This page presents resources of special interest to judgment debtors. Please see the Home page of this guide for helpful books at the Franklin County Law Library and the Laws page for Ohio and Federal statutes.
Debtors need to Request a Hearing on the garnishment because Oh. Rev. Code Sec. 2329.66 provides many exemptions, both partial and total, from garnishment. Know your rights and bring your proof to the hearing.
1. If you are sued on a debt, make sure you answer the complaint and come to all hearings in the case.
2. If the creditor does get a judgment against you, within 15 days of receiving the “Notice of Court Proceedings to Collect Debt" have your employer complete the "Payment to Avoid Garnishment" form and return it to your creditor with the monthly payment due. You might get this form in the mail from the creditor, or there is a sample in the Forms box on this page.
3. If you have a lot of debts, you can file a "Request for Appointment of Trustee", which will essentially make the Clerk of Courts your trustee. You will pay a certain amount into the court every month and the court will pay your creditors. You can find the "Request for Appointment of Trustee" form in the Forms box on this page.
4. You have the right to a court hearing if you disagree with the amount of money proposed to be taken from your check. Complete the “Request for Hearing” form and file it with the Clerk of Courts. You should get a copy of the Request for Hearing form with the Notice to Judgment Debtor letter sent to you by the Court. If this form was not sent to you, a copy of the form is in the Forms box on this page. Fill in the blanks and file the form with the Clerk of Courts. On the Request for Hearing Form, you can explain why you disagree with the amount you are supposed to pay your creditor. However, you don’t have to give any reasons until the court hearing. You must return this Request for a Hearing form to the Court within 5 days of receiving the “Notice to Judgment Debtor” letter.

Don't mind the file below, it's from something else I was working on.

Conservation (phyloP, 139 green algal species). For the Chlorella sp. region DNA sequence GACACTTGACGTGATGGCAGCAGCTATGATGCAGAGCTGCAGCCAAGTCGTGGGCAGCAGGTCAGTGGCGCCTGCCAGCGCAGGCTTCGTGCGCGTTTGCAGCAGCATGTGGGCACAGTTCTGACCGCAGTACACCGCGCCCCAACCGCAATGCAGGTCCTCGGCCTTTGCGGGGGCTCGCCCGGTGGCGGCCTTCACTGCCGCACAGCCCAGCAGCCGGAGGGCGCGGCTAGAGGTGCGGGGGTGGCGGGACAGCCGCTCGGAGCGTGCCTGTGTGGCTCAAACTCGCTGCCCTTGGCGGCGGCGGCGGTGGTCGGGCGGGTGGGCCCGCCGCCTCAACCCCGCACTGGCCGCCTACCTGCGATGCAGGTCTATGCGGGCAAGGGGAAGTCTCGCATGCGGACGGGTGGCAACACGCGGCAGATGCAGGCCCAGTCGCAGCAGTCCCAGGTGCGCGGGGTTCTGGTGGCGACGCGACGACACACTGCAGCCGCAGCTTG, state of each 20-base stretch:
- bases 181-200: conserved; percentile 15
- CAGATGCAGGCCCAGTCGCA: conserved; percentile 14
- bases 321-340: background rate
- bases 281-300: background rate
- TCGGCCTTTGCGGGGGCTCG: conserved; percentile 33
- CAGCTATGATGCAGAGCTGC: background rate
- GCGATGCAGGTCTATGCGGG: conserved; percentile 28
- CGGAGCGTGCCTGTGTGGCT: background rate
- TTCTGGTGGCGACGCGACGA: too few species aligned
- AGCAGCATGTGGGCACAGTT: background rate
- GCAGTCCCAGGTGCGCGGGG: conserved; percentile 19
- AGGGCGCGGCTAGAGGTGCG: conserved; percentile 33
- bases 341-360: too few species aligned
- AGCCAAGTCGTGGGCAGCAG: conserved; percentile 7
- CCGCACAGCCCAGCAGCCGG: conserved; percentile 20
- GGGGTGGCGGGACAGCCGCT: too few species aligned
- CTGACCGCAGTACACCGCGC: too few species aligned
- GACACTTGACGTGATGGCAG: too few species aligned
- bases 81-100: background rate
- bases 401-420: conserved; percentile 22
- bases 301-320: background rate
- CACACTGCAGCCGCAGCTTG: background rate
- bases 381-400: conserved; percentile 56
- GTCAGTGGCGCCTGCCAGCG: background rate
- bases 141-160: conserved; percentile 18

5. What can I argue at the hearing? You can only argue that the wrong amount is being taken from your paycheck. Only 25% of each paycheck can be taken by your creditors and the following cash payments cannot be taken by creditors: worker’s compensation, unemployment compensation, disability payments, OWF payments, or child support or spousal support received. If you pay child support, the amount that can be taken will be even less than 25%. You cannot argue that you do not owe the money. The court has already determined that you owe the money.
6. Your wages will be garnished (money will be taken from your paycheck) until: 1. The amount you owe is paid off. 2. You get a trustee appointed to you. 3. A bankruptcy court issues an order that stops the payment. 4. A court decides that you owe money to someone else, and that debt is more important. The new debt will be paid from your paycheck instead. (No matter what, no more than 25% of each paycheck can be taken by creditors.)
7. It is against the law for your employer to fire you from your job solely because your wages are being garnished unless there has been more than one garnishment in any 12-month period.